Years ago, there were no high-rise parking lots...
    When I was young, there were trackless wastes here...
    In the state of NSW there were once bushrangers galore...
    There were two big dogs in the garden...
    Mavis saw how there were no adults in charge, and yelled for help...

"There were" and "there was" are so easy to use, and therefore overused. It's fine once or twice, but don't indulge in it four times on every page. A professional editor will pick up this in a few pages, and will know you haven't done your homework. Decades ago (the industry was much more affluent in those days), it was financially possible to assign you a copy editor who would go through the manuscript and tidy it up for you. These days, your editor is on the lookout for the rare manuscrip that arrives on his/her desk not needing this work! If you can get it right before submission, your chances of publication are enormously higher.

Use copy editing to find the over-usages, and use good, creative sentence construction to switch words around and achieve variety in your writing.

The next "purple light word" to watch out for is "that" ... and let's play a game. Could the usages of "that" in the following paragraph:

    That summer, Brenda hired the yellow skiff that was always moored at the end of the jetty. I knew that boat well; I had often taken it out myself, and old Jim Johnson told me that he had been hiring it himself, years before. That little craft had been rebuilt so often that it was more paint and fiberglass than boat! I watched Brenda handle it, and knew that the poor little skiff had reached the end of its life. If it reached the end of that summer unsunk, I would be amazed by that sheer stroke of luck.

The tiny word "that" can soon come to be like bamboo under the fingernails. Editors will see it used up to 25 times on a single page ... say, 8,000 times during a book-length manuscript ... and this is another sign of careless writing. Be aware of what you're doing; use copy editing to pick out ALL the usages of "that" and weed them down to only what you need. Three or four to a page is fine, and correct. More can swiftly become so aggravating, the repetition of these four letters will be cause of your rejection slips!

So, if you're not going to repeat words, what's the plan? Let's work backwards from the wrong answer! Here is an exercise in not repeating the word "said," which results in literary itching powder:

    "Pardon me?" said Jim.
    "I said," repated Sam, "you need to come here."
    "But, why?" insisted Jim.
    "There's something you need to see, " growled Sam.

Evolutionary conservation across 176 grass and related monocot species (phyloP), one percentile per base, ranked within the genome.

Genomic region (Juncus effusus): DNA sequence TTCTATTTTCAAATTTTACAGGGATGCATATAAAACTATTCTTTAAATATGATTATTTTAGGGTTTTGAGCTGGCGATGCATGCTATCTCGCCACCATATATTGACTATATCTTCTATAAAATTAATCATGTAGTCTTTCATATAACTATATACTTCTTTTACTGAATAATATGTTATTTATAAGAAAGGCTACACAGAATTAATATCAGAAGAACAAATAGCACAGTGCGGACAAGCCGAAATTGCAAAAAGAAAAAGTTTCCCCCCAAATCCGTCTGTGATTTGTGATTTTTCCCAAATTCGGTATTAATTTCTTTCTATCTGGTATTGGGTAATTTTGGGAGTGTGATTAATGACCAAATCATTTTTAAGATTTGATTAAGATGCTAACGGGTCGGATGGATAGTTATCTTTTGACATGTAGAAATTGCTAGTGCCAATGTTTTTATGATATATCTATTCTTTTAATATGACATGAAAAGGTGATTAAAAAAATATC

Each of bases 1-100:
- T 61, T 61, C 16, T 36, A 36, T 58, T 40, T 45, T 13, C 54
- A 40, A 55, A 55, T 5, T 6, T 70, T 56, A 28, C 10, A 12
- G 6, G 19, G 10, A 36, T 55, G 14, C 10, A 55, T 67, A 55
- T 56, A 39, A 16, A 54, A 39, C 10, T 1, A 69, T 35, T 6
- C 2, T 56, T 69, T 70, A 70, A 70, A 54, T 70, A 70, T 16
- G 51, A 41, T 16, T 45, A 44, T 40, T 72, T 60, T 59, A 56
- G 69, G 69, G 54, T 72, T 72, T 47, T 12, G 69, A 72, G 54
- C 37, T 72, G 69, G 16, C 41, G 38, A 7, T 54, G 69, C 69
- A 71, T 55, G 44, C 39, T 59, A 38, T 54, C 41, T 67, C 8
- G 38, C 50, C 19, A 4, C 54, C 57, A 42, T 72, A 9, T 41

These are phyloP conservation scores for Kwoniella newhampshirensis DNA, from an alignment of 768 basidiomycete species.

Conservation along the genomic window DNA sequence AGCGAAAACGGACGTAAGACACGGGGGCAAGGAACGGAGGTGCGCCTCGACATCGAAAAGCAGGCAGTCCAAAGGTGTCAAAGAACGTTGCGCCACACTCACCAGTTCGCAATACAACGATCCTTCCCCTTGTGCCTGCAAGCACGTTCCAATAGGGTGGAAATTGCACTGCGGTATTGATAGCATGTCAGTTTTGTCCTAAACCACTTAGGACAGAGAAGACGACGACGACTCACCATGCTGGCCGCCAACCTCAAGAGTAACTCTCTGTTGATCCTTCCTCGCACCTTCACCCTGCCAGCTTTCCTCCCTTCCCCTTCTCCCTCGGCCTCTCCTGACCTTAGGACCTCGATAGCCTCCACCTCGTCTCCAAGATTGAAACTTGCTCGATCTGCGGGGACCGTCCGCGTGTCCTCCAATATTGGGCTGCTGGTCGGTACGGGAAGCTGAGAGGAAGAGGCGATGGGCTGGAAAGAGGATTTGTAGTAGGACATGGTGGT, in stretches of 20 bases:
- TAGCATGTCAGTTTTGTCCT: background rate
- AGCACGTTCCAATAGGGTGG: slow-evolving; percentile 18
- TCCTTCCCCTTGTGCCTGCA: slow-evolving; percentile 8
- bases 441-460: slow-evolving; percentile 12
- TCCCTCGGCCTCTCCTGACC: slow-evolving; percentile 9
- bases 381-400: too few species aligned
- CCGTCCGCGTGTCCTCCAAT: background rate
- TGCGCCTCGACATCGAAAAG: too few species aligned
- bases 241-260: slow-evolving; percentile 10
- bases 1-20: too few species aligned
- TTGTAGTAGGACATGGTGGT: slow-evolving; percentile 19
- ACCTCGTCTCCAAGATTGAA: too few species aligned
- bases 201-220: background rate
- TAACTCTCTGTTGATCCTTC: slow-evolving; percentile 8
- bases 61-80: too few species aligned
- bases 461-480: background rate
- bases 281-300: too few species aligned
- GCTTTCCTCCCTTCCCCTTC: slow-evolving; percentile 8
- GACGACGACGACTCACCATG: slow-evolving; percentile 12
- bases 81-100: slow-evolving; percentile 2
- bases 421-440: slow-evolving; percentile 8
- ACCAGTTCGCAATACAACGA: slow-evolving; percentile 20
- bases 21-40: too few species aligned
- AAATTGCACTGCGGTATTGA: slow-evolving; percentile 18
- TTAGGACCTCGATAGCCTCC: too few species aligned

"I'm busy," grumbled Jim, "later."
    "It won't be here later," warned Sam. "now!"
    "I haven't time," snarled Jim, getting annoyed now.
    "Suit yourself," sighed Sam. "It's your loss."
    "My loss?" echoed Jim.
    "If you don't see it," coaxed Sam.
    "Let me get this through your head," began Jim.
    "Oh, who cares?" yelled Sam. "Have it your way!"
    "Thanks," bellowed Jim, "I will!"

This little conversation is the exact opposite of using the same word over and over. In an attempt at variety, this writer is using a different verb on every speech line ... and it turns into a "stamp collecting" exercise which shreds the reader's nerves. This can't be called sloppy writing, because the writer probably worked very hard to find a dozen alternatives to "said." The sad fact is, all his/her work was wasted, because the end result is no good.

The trick is to find a happy medium, and find other ways of expressing communication. Be watchful, while copy editing, for passages like this, and try something like this:

    "Pardon me?" said Jim.
    "I said," repeated Sam, "you need to come here."
    "But, why?"
    "There's something you need to see."
    "I'm busy." Jim was grumbling outrageously now. "Later."
    "It won't be here later." Sam's voice held a warning note. "Now!"
    "I haven't time." Jim had begun to snarl as he became annoyed.
    "Suit yourself." Sam breathed a heavy sigh. "It's your loss."
    "My loss?"
    "If you don't see it..." Sam's brows rose coaxingly.
    "Let me get this through your head," Jim began, spoiling for a fight.
    "Oh, who cares?" Sam was sick and tired, and yelled, "Have it your way!"
    "Thanks," Jim bellowed back at him, "I will!"